A Model of Force Generation in a Three Dimensional Toroidal Cluster of CellsAsha Nurse
Applied and Computational Mathematics Division, NIST
Tuesday, April 19, 2011 15:00-16:00,
Observation of the self assembly of clusters of cells in three dimensions has raised questions about the forces that drive changes in the shape of the cell clusters. Cells that self assemble into a toroidal cluster about the base of a conical pillar have been observed in the laboratory to spontaneously climb the conical pillar. Assuming that cell cluster reorganization is due solely to surface diffusion, a mathematical model based on thermodynamics of an isothermal dissipative system is presented. The model shows that the cluster can reduce its surface area by climbing the conical pillar but at the expense of increasing its gravitational potential energy. As a result, the kinetics of the climb is affected by parameters that influence this energy competition such as the slope of the conical pillar or a parameter of the model k that gives an idea of the relative influence of the surface energy of the cluster to its gravitational potential energy.
Speaker Bio: Asha K. Nurse was born in Trinidad and Tobago. In 1998, she graduated from St. Augustine Girls' High School where she discovered her love for the sciences. She then taught high school Physics for some time in Trinidad while deciding where to continue her education. Her decision to attend Spelman College in Atlanta, GA was invaluable as she was introduced to scientific research. She also became a member of Phi Beta Kappa and earned a Bachelor of Science degree in Physics in 2005. Wanting to continue doing scientific research, she then went on to earn her doctorate degree in the Mechanics of Solids program at the School of Engineering at Brown University. Her research, guided by Professor L.B. Freund, on the mathematical modeling of self-assembly experiments sought to gain better understanding of the configurational forces that affect the morphology of self assembled clusters. She is currently a NIST-ARRA postdoctoral fellow and plans to merge both her love of teaching and research by obtaining an academic position.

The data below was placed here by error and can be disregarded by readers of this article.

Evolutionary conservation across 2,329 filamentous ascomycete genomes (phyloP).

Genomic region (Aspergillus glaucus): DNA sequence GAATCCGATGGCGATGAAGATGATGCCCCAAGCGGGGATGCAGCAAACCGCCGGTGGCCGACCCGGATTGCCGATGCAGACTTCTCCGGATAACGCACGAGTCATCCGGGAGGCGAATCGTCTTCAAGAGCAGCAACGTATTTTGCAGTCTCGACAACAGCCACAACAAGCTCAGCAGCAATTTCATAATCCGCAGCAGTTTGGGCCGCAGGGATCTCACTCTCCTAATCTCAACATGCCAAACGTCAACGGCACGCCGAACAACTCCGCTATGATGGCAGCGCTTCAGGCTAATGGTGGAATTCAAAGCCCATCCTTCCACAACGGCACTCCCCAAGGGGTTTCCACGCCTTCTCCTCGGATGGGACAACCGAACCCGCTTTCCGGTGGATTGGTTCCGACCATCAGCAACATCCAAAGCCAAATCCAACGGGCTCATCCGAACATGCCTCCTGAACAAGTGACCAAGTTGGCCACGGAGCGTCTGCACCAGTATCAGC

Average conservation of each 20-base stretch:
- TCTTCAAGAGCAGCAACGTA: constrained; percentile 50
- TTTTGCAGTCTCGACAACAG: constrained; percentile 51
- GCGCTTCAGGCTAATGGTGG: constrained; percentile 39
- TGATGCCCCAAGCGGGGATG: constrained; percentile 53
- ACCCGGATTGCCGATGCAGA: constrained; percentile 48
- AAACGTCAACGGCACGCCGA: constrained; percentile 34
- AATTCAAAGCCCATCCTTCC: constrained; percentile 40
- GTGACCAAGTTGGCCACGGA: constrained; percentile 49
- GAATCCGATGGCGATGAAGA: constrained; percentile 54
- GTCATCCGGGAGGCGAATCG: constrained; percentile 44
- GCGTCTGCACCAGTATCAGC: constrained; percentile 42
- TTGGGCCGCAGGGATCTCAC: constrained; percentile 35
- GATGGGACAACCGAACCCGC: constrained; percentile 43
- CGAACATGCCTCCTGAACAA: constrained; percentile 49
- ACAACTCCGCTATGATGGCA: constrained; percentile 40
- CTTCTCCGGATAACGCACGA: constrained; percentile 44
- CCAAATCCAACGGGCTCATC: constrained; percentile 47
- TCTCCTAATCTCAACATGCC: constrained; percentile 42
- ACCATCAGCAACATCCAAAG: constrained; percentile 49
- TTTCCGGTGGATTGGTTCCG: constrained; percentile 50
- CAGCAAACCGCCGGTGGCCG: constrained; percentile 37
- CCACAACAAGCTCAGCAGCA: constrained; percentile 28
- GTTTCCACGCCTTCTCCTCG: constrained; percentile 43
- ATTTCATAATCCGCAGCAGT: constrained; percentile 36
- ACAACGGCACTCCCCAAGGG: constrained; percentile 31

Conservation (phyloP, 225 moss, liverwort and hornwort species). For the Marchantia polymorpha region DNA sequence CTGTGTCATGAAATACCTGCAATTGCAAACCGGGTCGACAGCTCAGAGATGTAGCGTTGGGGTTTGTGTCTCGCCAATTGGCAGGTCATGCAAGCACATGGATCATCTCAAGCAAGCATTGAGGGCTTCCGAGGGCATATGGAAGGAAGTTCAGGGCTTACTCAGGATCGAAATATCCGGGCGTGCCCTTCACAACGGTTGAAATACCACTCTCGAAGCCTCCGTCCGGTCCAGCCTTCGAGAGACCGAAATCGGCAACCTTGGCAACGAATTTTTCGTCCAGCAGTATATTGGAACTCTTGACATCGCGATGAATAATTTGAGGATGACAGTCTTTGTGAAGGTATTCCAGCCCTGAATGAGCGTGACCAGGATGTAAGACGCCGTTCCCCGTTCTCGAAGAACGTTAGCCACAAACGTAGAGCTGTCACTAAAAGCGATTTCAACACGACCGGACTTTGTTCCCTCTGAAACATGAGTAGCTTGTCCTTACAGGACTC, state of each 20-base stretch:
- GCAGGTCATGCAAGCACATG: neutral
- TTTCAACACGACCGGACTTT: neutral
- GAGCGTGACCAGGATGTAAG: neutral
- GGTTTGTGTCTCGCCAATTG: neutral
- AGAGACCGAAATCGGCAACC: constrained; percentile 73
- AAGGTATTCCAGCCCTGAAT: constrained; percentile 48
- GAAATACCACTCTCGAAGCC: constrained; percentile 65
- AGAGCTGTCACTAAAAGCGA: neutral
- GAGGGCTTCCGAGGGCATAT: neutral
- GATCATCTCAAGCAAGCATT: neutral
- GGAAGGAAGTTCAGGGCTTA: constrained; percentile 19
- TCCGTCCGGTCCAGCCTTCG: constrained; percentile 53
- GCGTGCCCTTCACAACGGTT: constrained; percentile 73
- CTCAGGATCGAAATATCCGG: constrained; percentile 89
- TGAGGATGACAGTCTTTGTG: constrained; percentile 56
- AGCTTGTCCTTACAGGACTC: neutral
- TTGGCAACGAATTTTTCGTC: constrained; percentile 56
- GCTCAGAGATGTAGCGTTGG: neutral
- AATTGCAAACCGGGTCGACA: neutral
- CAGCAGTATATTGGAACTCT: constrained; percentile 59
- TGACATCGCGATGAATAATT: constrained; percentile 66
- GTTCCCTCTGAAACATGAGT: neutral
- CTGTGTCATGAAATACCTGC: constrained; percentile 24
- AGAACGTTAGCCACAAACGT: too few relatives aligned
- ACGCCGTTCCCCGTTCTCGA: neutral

Contact: G. B. McFadden
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